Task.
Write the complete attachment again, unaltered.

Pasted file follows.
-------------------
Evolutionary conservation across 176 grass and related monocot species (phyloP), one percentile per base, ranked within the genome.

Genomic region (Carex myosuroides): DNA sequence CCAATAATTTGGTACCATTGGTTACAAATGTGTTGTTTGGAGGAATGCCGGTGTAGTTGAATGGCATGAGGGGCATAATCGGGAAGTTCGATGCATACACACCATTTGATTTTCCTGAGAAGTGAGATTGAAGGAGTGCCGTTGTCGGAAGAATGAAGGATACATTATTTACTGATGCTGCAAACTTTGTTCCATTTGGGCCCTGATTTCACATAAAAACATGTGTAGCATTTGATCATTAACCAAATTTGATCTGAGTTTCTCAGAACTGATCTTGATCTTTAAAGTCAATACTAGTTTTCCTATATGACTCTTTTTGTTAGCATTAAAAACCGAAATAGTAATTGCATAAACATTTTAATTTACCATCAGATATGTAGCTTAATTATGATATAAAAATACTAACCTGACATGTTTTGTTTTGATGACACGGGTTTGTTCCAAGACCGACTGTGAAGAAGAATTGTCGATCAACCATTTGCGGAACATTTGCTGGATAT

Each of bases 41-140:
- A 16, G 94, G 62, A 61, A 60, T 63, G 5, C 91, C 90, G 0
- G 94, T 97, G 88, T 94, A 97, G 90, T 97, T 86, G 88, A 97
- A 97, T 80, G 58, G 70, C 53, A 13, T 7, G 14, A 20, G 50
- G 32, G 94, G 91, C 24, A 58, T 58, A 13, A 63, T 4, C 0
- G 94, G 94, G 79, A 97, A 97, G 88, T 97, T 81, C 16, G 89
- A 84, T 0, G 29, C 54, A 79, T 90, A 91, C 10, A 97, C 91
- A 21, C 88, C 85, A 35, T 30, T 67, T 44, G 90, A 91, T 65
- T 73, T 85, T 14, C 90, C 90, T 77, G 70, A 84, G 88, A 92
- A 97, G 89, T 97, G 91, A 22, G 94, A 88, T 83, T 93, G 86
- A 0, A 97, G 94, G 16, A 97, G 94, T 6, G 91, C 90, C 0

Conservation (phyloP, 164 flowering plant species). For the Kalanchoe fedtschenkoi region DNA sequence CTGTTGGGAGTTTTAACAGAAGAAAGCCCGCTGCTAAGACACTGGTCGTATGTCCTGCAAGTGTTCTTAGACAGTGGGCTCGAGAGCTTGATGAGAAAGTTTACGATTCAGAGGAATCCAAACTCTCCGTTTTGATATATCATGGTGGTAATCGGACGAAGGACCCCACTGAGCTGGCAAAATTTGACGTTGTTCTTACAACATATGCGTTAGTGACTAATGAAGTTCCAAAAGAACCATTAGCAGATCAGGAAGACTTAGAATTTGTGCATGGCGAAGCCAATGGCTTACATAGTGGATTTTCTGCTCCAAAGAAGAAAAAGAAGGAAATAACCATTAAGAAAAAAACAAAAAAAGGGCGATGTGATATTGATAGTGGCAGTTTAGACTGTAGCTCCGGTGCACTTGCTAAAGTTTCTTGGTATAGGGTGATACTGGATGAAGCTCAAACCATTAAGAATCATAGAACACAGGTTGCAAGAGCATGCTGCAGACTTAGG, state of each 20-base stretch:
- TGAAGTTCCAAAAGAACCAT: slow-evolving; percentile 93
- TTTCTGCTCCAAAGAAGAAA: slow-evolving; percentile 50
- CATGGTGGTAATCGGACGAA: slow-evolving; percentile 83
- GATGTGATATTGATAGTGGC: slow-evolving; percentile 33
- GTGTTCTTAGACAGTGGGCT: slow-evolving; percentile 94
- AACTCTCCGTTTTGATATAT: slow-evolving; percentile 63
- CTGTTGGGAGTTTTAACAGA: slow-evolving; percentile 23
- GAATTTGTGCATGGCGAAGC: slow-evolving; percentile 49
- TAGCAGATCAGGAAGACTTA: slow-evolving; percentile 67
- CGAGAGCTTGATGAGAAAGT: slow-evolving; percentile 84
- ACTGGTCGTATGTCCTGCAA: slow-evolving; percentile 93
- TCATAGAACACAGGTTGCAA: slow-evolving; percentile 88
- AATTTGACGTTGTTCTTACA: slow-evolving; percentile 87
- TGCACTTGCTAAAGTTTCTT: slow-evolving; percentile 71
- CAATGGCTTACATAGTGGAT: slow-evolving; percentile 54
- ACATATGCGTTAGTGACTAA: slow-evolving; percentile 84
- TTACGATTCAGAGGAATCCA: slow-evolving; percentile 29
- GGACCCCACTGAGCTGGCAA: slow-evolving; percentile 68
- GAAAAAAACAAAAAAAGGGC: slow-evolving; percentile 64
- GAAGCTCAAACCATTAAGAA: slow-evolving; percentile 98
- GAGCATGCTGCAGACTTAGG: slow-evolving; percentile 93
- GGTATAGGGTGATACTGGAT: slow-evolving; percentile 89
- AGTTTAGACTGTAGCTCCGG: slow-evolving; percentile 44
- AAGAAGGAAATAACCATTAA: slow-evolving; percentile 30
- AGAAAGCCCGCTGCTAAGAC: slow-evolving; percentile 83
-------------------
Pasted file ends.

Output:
Evolutionary conservation across 176 grass and related monocot species (phyloP), one percentile per base, ranked within the genome.

Genomic region (Carex myosuroides): DNA sequence CCAATAATTTGGTACCATTGGTTACAAATGTGTTGTTTGGAGGAATGCCGGTGTAGTTGAATGGCATGAGGGGCATAATCGGGAAGTTCGATGCATACACACCATTTGATTTTCCTGAGAAGTGAGATTGAAGGAGTGCCGTTGTCGGAAGAATGAAGGATACATTATTTACTGATGCTGCAAACTTTGTTCCATTTGGGCCCTGATTTCACATAAAAACATGTGTAGCATTTGATCATTAACCAAATTTGATCTGAGTTTCTCAGAACTGATCTTGATCTTTAAAGTCAATACTAGTTTTCCTATATGACTCTTTTTGTTAGCATTAAAAACCGAAATAGTAATTGCATAAACATTTTAATTTACCATCAGATATGTAGCTTAATTATGATATAAAAATACTAACCTGACATGTTTTGTTTTGATGACACGGGTTTGTTCCAAGACCGACTGTGAAGAAGAATTGTCGATCAACCATTTGCGGAACATTTGCTGGATAT

Each of bases 41-140:
- A 16, G 94, G 62, A 61, A 60, T 63, G 5, C 91, C 90, G 0
- G 94, T 97, G 88, T 94, A 97, G 90, T 97, T 86, G 88, A 97
- A 97, T 80, G 58, G 70, C 53, A 13, T 7, G 14, A 20, G 50
- G 32, G 94, G 91, C 24, A 58, T 58, A 13, A 63, T 4, C 0
- G 94, G 94, G 79, A 97, A 97, G 88, T 97, T 81, C 16, G 89
- A 84, T 0, G 29, C 54, A 79, T 90, A 91, C 10, A 97, C 91
- A 21, C 88, C 85, A 35, T 30, T 67, T 44, G 90, A 91, T 65
- T 73, T 85, T 14, C 90, C 90, T 77, G 70, A 84, G 88, A 92
- A 97, G 89, T 97, G 91, A 22, G 94, A 88, T 83, T 93, G 86
- A 0, A 97, G 94, G 16, A 97, G 94, T 6, G 91, C 90, C 0

Conservation (phyloP, 164 flowering plant species). For the Kalanchoe fedtschenkoi region DNA sequence CTGTTGGGAGTTTTAACAGAAGAAAGCCCGCTGCTAAGACACTGGTCGTATGTCCTGCAAGTGTTCTTAGACAGTGGGCTCGAGAGCTTGATGAGAAAGTTTACGATTCAGAGGAATCCAAACTCTCCGTTTTGATATATCATGGTGGTAATCGGACGAAGGACCCCACTGAGCTGGCAAAATTTGACGTTGTTCTTACAACATATGCGTTAGTGACTAATGAAGTTCCAAAAGAACCATTAGCAGATCAGGAAGACTTAGAATTTGTGCATGGCGAAGCCAATGGCTTACATAGTGGATTTTCTGCTCCAAAGAAGAAAAAGAAGGAAATAACCATTAAGAAAAAAACAAAAAAAGGGCGATGTGATATTGATAGTGGCAGTTTAGACTGTAGCTCCGGTGCACTTGCTAAAGTTTCTTGGTATAGGGTGATACTGGATGAAGCTCAAACCATTAAGAATCATAGAACACAGGTTGCAAGAGCATGCTGCAGACTTAGG, state of each 20-base stretch:
- TGAAGTTCCAAAAGAACCAT: slow-evolving; percentile 93
- TTTCTGCTCCAAAGAAGAAA: slow-evolving; percentile 50
- CATGGTGGTAATCGGACGAA: slow-evolving; percentile 83
- GATGTGATATTGATAGTGGC: slow-evolving; percentile 33
- GTGTTCTTAGACAGTGGGCT: slow-evolving; percentile 94
- AACTCTCCGTTTTGATATAT: slow-evolving; percentile 63
- CTGTTGGGAGTTTTAACAGA: slow-evolving; percentile 23
- GAATTTGTGCATGGCGAAGC: slow-evolving; percentile 49
- TAGCAGATCAGGAAGACTTA: slow-evolving; percentile 67
- CGAGAGCTTGATGAGAAAGT: slow-evolving; percentile 84
- ACTGGTCGTATGTCCTGCAA: slow-evolving; percentile 93
- TCATAGAACACAGGTTGCAA: slow-evolving; percentile 88
- AATTTGACGTTGTTCTTACA: slow-evolving; percentile 87
- TGCACTTGCTAAAGTTTCTT: slow-evolving; percentile 71
- CAATGGCTTACATAGTGGAT: slow-evolving; percentile 54
- ACATATGCGTTAGTGACTAA: slow-evolving; percentile 84
- TTACGATTCAGAGGAATCCA: slow-evolving; percentile 29
- GGACCCCACTGAGCTGGCAA: slow-evolving; percentile 68
- GAAAAAAACAAAAAAAGGGC: slow-evolving; percentile 64
- GAAGCTCAAACCATTAAGAA: slow-evolving; percentile 98
- GAGCATGCTGCAGACTTAGG: slow-evolving; percentile 93
- GGTATAGGGTGATACTGGAT: slow-evolving; percentile 89
- AGTTTAGACTGTAGCTCCGG: slow-evolving; percentile 44
- AAGAAGGAAATAACCATTAA: slow-evolving; percentile 30
- AGAAAGCCCGCTGCTAAGAC: slow-evolving; percentile 83